Page:United States Statutes at Large Volume 106 Part 4.djvu/636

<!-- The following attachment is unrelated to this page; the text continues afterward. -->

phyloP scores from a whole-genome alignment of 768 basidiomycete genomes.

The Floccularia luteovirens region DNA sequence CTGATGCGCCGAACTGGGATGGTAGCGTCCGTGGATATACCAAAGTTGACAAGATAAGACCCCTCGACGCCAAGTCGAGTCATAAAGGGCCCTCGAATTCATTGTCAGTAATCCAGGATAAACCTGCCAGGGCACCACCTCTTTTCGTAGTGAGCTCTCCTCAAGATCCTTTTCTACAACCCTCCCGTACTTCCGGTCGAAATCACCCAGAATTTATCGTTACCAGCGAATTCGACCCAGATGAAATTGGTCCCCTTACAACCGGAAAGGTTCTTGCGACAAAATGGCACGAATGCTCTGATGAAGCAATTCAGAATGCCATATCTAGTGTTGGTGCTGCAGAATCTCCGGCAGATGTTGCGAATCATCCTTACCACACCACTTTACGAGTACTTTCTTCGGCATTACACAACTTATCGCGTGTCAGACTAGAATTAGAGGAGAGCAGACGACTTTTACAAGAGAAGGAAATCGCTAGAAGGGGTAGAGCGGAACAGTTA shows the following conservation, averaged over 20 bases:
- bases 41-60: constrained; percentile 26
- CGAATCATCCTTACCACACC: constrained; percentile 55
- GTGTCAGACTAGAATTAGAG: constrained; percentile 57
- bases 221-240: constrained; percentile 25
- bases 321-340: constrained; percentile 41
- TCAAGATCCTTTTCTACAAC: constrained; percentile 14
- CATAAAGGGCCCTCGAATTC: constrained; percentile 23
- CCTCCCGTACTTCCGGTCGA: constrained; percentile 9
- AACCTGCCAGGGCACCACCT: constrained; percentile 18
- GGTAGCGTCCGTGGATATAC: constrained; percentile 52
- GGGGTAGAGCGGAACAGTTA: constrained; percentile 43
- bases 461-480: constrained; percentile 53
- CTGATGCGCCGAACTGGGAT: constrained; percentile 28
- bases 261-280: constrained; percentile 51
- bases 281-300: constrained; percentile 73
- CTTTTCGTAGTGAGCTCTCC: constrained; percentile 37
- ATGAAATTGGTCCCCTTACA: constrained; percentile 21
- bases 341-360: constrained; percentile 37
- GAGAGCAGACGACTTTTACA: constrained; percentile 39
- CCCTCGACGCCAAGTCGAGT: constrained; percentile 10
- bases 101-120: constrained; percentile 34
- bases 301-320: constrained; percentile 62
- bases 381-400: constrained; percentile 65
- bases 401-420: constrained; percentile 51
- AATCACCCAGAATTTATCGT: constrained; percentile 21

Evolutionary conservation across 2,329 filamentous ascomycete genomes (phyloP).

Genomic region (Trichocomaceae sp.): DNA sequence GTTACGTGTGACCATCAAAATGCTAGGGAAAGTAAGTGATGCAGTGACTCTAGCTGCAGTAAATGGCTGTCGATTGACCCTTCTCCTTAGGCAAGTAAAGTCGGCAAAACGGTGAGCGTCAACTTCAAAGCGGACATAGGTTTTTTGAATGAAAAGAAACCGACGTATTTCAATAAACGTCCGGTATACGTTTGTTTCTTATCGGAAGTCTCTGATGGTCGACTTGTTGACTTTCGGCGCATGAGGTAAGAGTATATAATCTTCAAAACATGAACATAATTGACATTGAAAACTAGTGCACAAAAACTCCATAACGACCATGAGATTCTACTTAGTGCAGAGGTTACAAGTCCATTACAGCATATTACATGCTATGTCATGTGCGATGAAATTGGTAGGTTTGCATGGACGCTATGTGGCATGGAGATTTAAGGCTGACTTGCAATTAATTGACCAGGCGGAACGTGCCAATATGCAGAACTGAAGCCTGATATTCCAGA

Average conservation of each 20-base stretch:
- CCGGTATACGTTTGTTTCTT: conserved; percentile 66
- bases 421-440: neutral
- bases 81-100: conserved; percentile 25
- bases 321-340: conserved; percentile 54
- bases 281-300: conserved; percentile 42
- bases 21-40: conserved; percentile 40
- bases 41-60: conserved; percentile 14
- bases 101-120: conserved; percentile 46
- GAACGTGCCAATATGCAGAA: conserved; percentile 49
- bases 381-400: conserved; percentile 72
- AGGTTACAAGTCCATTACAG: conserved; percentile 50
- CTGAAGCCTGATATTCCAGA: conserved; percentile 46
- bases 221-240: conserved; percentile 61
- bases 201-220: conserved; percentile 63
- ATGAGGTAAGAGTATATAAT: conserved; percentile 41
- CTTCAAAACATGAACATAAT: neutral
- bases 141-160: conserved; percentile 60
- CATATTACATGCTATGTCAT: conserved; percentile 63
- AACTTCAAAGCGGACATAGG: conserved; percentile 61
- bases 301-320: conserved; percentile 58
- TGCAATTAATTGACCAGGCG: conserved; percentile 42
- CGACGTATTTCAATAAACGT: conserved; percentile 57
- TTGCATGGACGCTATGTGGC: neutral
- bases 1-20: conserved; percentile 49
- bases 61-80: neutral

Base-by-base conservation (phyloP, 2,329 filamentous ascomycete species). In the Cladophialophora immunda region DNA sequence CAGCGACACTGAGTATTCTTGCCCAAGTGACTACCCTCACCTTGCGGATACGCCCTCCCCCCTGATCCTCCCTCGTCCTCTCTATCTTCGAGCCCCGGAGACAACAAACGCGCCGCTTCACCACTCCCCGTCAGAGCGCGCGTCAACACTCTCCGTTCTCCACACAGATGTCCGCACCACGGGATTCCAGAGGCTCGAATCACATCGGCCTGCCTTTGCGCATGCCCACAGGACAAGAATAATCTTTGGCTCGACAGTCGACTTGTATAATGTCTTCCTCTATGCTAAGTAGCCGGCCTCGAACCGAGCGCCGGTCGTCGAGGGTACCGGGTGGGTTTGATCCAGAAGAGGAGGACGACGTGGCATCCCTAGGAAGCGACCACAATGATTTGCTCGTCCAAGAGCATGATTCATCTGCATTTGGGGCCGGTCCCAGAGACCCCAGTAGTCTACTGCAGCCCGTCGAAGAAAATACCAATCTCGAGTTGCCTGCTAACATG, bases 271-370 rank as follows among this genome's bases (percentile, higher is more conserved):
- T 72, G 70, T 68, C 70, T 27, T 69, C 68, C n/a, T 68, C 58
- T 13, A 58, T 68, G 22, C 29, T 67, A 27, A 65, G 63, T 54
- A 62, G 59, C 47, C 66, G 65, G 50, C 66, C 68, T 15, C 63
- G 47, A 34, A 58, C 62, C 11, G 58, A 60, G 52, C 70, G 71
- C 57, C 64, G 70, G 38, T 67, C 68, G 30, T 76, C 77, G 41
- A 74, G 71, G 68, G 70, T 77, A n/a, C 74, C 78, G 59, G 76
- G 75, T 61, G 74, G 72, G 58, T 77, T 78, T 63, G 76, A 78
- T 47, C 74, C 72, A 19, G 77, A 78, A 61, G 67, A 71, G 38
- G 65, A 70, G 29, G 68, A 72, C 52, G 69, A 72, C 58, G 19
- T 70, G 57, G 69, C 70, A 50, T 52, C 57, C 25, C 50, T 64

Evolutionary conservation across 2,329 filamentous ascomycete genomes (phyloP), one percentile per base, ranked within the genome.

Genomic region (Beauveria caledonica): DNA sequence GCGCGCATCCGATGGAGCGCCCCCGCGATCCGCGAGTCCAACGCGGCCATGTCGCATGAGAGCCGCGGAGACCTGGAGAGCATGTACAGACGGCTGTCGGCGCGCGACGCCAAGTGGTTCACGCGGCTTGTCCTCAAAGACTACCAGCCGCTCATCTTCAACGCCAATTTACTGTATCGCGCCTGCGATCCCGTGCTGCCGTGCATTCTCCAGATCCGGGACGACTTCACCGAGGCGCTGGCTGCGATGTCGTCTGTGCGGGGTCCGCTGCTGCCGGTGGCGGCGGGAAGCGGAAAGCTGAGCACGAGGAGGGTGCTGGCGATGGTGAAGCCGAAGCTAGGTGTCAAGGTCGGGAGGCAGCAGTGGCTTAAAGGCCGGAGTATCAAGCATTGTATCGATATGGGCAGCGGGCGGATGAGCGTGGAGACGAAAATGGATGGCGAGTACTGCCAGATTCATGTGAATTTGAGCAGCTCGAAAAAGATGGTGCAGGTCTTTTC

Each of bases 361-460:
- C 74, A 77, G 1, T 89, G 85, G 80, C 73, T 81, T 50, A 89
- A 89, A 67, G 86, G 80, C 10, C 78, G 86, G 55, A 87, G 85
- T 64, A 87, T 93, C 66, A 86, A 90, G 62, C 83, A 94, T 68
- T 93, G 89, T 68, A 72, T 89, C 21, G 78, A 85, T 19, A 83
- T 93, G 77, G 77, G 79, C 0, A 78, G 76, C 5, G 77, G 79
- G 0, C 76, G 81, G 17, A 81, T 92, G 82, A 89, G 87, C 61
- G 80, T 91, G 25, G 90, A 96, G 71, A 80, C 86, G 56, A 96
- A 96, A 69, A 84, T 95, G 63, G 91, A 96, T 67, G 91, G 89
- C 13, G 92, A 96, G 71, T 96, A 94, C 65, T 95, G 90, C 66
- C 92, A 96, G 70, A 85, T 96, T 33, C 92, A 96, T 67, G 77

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106 STAT. 3372 PUBLIC LAW 102-515—OCT. 24, 1992 Public Law 102-515 102d Congress Oct. 24, 1992 [S. 3312] Cfuicer Registries Amendment Act. Diseases. Health and health care. 42 USC 201 note. 42 USC 280e note. 42 USC 280e. An Act Entitled the "Cancer Registries Amendment Act". Be it enacted by the Senate and House of Representatives of the United States of America in Congress assembled, SECTION 1. SHORT TITLE. This Act may be cited as the "Cancer Registries Amendment Act". SEC. 2. FINDINGS AND PURPOSE. (a) FINDINGS.— Congress finds that— (1) cancer control efforts, including prevention and early detection, are best addressed locally by State health departments that can identify unique needs; (2) cancer control programs and existing statewide population-based cancer registries have identified cancer incidence and CEincer mortality rates that indicate the burden of cancer for Americans is substantial and varies widely by geographic location and by ethnicity; (3) statewide cancer incidence and cancer mortality data, can be used to identify cancer trends, patterns, and variation for directing cancer control intervention; (4) the American Association of Central Cancer Registries (AACCR) cites that of the 50 States, approximately 38 have established cancer registries, many are not statewide and 10 have no cancer registry; and (5) AACCR also cites that of the 50 States, 39 collect data on less than 100 percent of their population, and less than half have adequate resources for insuring minimum standards for quahty and for completeness of case information. (b) PURPOSE. —It is the purpose of this Act to establish a national program of cancer registries. SEC. 3. NATIONAL PROGRAM OF CANCER REGISTRIES. Title III of the Public Health Service Act (42 U.S.C. 241 et seq.) is amended by adding at the end the following new part: "PART M—NATIONAL PROGRAM OF CANCER REGISTRIES "SEC. 399H. NATIONAL PROGRAM OF CANCER REGISTRIES. "(a) IN GENERAL.— The Secretary, acting through the Director of the Centers for Disease Control, may make grsuits to States, or may make grants or enter into contracts with academic or nonprofit organizations designated by the State to operate the State's cancer registry in lieu of making a grant directly to the State, to support the operation of population-based, statewide cancer registries in order to collect, for each form of in-situ and invasive cancer (with the exception of basal cell and squamous cell carcinoma of the skin), data concerning—